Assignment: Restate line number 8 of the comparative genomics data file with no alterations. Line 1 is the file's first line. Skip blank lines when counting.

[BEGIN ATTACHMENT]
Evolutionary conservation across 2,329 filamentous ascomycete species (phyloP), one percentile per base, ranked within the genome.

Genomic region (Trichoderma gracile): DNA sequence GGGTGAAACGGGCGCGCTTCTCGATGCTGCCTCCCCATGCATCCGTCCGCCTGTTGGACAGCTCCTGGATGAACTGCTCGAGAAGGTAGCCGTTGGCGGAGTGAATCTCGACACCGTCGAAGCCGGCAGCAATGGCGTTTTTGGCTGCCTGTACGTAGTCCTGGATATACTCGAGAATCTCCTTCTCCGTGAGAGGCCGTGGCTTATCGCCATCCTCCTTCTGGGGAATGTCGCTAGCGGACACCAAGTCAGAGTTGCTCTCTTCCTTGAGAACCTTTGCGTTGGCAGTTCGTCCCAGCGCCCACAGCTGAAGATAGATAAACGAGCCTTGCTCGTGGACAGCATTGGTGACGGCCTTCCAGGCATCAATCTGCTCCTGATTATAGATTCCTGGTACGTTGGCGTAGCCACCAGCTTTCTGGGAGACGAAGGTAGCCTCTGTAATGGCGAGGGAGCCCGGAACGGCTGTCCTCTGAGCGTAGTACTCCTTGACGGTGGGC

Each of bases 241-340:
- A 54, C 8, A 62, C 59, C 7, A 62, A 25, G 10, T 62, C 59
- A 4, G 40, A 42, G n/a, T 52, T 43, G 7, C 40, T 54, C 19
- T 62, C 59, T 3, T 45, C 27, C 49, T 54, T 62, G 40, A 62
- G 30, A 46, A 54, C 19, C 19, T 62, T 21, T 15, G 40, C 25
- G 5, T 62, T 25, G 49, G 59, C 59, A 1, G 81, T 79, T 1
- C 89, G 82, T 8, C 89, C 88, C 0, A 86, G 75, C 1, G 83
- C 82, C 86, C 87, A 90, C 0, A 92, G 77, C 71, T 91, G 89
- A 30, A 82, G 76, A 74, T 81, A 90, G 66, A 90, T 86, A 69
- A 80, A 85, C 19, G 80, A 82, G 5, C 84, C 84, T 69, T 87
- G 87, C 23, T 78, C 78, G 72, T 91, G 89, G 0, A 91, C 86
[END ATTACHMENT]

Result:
- G 5, T 62, T 25, G 49, G 59, C 59, A 1, G 81, T 79, T 1